By Franky Johnson
The new Figo is not a re-make of a previous model, but is an altogether new vehicle, new right from the ground up.
The new Ford Figo is introduced with a nine model range – six are hatchbacks, three are sedans, two of the hatches are diesels, and there is a PowerShift Automatic version available in both the petrol and the diesel models, and all are powered by 1.5 litre engines.
Having driven a 6-speed diesel manual and a 6-speed Powershift auto at the Gauteng launch, I’m sure that the new Ford Figo is destined to be another Ford success story. The new Figo offers buyers a choice of three trim and equipment levels, starting off with the affordable Ambiente line-up, which includes both body styles and engine choices, and is also well specked. It comes standard with body-coloured bumpers, 14” steel rims with full wheel covers, rear fog lamps, tinted windows and manual air-conditioning, along with the MyFord Dock and Bluetooth-enabled four-speaker audio system with USB and AUX inputs.
On the safety and security front, the all-new Figo Ambiente comes with driver and passenger airbags, ABS, key-operated central locking, and an anti-theft alarm system.
The Figo Trend models add a comprehensive dashboard instrumentation which includes a rev counter and gearshift indicator, colour-coded door handles, 14-inch alloy wheels, front fog lamps and electric adjustable exterior mirrors. Also standard are electric windows front and rear with one-touch function for the driver, child locks for the rear windows and a drive-away locking function.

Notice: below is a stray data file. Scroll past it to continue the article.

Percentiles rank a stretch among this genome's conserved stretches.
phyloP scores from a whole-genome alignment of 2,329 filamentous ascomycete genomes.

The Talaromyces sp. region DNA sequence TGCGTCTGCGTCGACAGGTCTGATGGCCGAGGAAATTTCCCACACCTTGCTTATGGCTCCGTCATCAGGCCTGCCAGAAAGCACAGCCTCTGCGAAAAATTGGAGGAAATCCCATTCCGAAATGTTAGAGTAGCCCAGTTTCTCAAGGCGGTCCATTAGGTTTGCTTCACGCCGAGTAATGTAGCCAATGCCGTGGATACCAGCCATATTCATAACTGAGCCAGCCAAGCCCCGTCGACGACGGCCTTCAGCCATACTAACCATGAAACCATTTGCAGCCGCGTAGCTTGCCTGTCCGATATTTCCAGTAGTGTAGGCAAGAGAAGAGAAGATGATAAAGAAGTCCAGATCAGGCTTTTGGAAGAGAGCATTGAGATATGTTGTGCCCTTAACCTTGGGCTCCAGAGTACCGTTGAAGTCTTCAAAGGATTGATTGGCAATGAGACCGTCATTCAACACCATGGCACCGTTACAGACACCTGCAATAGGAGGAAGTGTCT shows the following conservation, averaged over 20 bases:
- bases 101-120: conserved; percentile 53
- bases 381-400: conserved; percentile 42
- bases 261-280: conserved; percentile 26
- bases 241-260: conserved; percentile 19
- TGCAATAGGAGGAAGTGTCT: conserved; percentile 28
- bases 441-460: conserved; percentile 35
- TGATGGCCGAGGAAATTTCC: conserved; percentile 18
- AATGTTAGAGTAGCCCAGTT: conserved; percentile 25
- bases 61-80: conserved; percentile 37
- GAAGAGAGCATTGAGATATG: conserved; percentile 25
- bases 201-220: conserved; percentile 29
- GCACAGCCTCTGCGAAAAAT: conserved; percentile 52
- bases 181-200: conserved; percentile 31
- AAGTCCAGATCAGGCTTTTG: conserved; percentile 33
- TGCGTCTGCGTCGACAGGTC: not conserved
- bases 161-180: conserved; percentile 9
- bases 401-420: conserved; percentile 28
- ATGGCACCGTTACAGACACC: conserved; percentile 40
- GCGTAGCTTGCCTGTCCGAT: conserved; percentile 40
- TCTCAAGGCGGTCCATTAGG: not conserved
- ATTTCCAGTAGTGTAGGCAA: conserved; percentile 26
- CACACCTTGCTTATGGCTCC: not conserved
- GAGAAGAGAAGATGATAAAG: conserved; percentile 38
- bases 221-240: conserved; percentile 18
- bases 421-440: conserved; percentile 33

The Figo top spec Titanium is distinguished by its eye-catching chromed headlamp bezels, electronic climate control and SYNC with Bluetooth and voice control and has six airbags. The driver's seat is four-way adjustable, the remote-operated central locking is linked to the MyKey functionality while the Titanium PowerShift models get ESP with Hill Launch Assist.
The styling of the new Figo follows that of the latest Ford Focus and Ford Fusion with the distinctive trapezoidal grille, a raked bonnet and attractive elongated headlamps. The swept-back lines of the windshield and A-pillars impart the all-new Figo with a distinctly dynamic appearance, whist the sweeping, curved lines flowing from the front to the rear create a sense of movement.
The five-door hatch incorporates a rising roofline with a sporty spoiler and neat tailgate accentuated by two distinct crease lines, while the sedan has sharp, clean edges for the deck lid and tail lights, smoothly sculpted wheel arches for a cleaner look, and the Titanium model adds chrome inserts and detailing to the headlights.
According to Ford, the speed lip under the front of the car further enhances aerodynamic performance by deflecting air away from the underbody, the side mirrors are optimised to minimise drag and reduce wind noise and the aerodynamic design helps to keep occupants cool.
On the inside, the styling echoes that of the Ford EcoSport and Fiesta, so if you know your way around those you’ll have no trouble getting accustomed to the new Figo. The dashboard has been up-graded, and the extra silver and chrome details around the cabin, gives the new Figo a more premium appearance. The interior is fairly generous in terms of space, with plenty head, leg and shoulder room, the front seats feel nice and supportive and are fully adjustable to suit both short and tall. The steering wheel is adjustable for rake but not for reach.